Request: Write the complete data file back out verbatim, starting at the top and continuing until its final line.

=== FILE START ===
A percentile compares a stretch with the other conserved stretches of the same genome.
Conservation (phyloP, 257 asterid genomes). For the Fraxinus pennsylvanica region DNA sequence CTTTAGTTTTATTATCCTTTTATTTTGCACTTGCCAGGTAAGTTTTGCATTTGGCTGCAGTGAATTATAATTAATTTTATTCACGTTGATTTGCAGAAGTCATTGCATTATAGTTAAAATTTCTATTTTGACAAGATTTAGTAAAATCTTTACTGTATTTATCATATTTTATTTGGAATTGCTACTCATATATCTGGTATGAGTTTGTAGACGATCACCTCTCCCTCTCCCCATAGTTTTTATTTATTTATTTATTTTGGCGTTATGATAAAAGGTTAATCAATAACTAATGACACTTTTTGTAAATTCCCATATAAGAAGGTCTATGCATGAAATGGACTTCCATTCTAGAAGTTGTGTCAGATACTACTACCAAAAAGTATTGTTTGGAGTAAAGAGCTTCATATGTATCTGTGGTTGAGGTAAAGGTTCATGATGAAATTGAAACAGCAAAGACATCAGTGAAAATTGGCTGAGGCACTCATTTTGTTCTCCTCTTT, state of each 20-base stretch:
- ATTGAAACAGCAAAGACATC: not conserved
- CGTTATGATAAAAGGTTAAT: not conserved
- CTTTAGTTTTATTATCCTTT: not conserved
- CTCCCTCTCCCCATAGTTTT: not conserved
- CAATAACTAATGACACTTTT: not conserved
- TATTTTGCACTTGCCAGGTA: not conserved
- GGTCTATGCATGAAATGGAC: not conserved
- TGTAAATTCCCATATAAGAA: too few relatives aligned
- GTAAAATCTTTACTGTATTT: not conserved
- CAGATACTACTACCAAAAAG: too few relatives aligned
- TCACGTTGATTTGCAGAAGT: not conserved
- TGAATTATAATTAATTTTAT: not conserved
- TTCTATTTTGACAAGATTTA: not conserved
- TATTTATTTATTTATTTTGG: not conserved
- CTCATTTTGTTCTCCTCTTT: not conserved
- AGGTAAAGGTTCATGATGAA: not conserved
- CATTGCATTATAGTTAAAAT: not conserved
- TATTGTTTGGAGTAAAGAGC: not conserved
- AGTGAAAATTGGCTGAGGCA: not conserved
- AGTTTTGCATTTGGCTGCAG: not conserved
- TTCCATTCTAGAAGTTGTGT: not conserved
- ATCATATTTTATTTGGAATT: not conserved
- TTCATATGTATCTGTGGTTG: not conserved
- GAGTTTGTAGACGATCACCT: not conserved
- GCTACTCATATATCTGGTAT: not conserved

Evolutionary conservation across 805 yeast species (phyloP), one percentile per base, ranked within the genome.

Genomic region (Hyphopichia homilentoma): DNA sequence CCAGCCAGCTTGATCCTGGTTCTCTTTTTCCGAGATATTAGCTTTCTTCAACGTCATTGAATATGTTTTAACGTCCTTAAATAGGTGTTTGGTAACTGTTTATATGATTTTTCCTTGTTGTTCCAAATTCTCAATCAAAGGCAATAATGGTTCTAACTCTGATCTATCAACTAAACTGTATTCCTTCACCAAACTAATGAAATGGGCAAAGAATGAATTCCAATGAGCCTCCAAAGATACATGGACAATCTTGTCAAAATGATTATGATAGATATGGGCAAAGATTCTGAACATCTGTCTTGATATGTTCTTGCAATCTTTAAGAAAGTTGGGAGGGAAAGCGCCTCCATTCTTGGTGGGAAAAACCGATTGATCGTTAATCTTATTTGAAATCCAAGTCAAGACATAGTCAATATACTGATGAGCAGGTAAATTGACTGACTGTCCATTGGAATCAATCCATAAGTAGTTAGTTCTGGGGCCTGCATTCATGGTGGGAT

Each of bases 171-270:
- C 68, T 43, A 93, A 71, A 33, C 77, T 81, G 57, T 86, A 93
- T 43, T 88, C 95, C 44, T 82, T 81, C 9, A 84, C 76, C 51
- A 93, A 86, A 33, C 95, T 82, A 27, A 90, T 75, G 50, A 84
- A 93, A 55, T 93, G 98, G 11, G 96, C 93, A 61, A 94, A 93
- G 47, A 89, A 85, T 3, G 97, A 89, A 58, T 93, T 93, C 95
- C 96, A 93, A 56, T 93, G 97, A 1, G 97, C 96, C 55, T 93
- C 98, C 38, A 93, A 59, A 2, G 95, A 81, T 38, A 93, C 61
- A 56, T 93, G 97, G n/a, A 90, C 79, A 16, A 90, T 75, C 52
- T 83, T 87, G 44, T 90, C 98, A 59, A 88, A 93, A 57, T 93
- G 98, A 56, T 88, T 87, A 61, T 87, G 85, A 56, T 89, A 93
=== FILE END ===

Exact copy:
A percentile compares a stretch with the other conserved stretches of the same genome.
Conservation (phyloP, 257 asterid genomes). For the Fraxinus pennsylvanica region DNA sequence CTTTAGTTTTATTATCCTTTTATTTTGCACTTGCCAGGTAAGTTTTGCATTTGGCTGCAGTGAATTATAATTAATTTTATTCACGTTGATTTGCAGAAGTCATTGCATTATAGTTAAAATTTCTATTTTGACAAGATTTAGTAAAATCTTTACTGTATTTATCATATTTTATTTGGAATTGCTACTCATATATCTGGTATGAGTTTGTAGACGATCACCTCTCCCTCTCCCCATAGTTTTTATTTATTTATTTATTTTGGCGTTATGATAAAAGGTTAATCAATAACTAATGACACTTTTTGTAAATTCCCATATAAGAAGGTCTATGCATGAAATGGACTTCCATTCTAGAAGTTGTGTCAGATACTACTACCAAAAAGTATTGTTTGGAGTAAAGAGCTTCATATGTATCTGTGGTTGAGGTAAAGGTTCATGATGAAATTGAAACAGCAAAGACATCAGTGAAAATTGGCTGAGGCACTCATTTTGTTCTCCTCTTT, state of each 20-base stretch:
- ATTGAAACAGCAAAGACATC: not conserved
- CGTTATGATAAAAGGTTAAT: not conserved
- CTTTAGTTTTATTATCCTTT: not conserved
- CTCCCTCTCCCCATAGTTTT: not conserved
- CAATAACTAATGACACTTTT: not conserved
- TATTTTGCACTTGCCAGGTA: not conserved
- GGTCTATGCATGAAATGGAC: not conserved
- TGTAAATTCCCATATAAGAA: too few relatives aligned
- GTAAAATCTTTACTGTATTT: not conserved
- CAGATACTACTACCAAAAAG: too few relatives aligned
- TCACGTTGATTTGCAGAAGT: not conserved
- TGAATTATAATTAATTTTAT: not conserved
- TTCTATTTTGACAAGATTTA: not conserved
- TATTTATTTATTTATTTTGG: not conserved
- CTCATTTTGTTCTCCTCTTT: not conserved
- AGGTAAAGGTTCATGATGAA: not conserved
- CATTGCATTATAGTTAAAAT: not conserved
- TATTGTTTGGAGTAAAGAGC: not conserved
- AGTGAAAATTGGCTGAGGCA: not conserved
- AGTTTTGCATTTGGCTGCAG: not conserved
- TTCCATTCTAGAAGTTGTGT: not conserved
- ATCATATTTTATTTGGAATT: not conserved
- TTCATATGTATCTGTGGTTG: not conserved
- GAGTTTGTAGACGATCACCT: not conserved
- GCTACTCATATATCTGGTAT: not conserved

Evolutionary conservation across 805 yeast species (phyloP), one percentile per base, ranked within the genome.

Genomic region (Hyphopichia homilentoma): DNA sequence CCAGCCAGCTTGATCCTGGTTCTCTTTTTCCGAGATATTAGCTTTCTTCAACGTCATTGAATATGTTTTAACGTCCTTAAATAGGTGTTTGGTAACTGTTTATATGATTTTTCCTTGTTGTTCCAAATTCTCAATCAAAGGCAATAATGGTTCTAACTCTGATCTATCAACTAAACTGTATTCCTTCACCAAACTAATGAAATGGGCAAAGAATGAATTCCAATGAGCCTCCAAAGATACATGGACAATCTTGTCAAAATGATTATGATAGATATGGGCAAAGATTCTGAACATCTGTCTTGATATGTTCTTGCAATCTTTAAGAAAGTTGGGAGGGAAAGCGCCTCCATTCTTGGTGGGAAAAACCGATTGATCGTTAATCTTATTTGAAATCCAAGTCAAGACATAGTCAATATACTGATGAGCAGGTAAATTGACTGACTGTCCATTGGAATCAATCCATAAGTAGTTAGTTCTGGGGCCTGCATTCATGGTGGGAT

Each of bases 171-270:
- C 68, T 43, A 93, A 71, A 33, C 77, T 81, G 57, T 86, A 93
- T 43, T 88, C 95, C 44, T 82, T 81, C 9, A 84, C 76, C 51
- A 93, A 86, A 33, C 95, T 82, A 27, A 90, T 75, G 50, A 84
- A 93, A 55, T 93, G 98, G 11, G 96, C 93, A 61, A 94, A 93
- G 47, A 89, A 85, T 3, G 97, A 89, A 58, T 93, T 93, C 95
- C 96, A 93, A 56, T 93, G 97, A 1, G 97, C 96, C 55, T 93
- C 98, C 38, A 93, A 59, A 2, G 95, A 81, T 38, A 93, C 61
- A 56, T 93, G 97, G n/a, A 90, C 79, A 16, A 90, T 75, C 52
- T 83, T 87, G 44, T 90, C 98, A 59, A 88, A 93, A 57, T 93
- G 98, A 56, T 88, T 87, A 61, T 87, G 85, A 56, T 89, A 93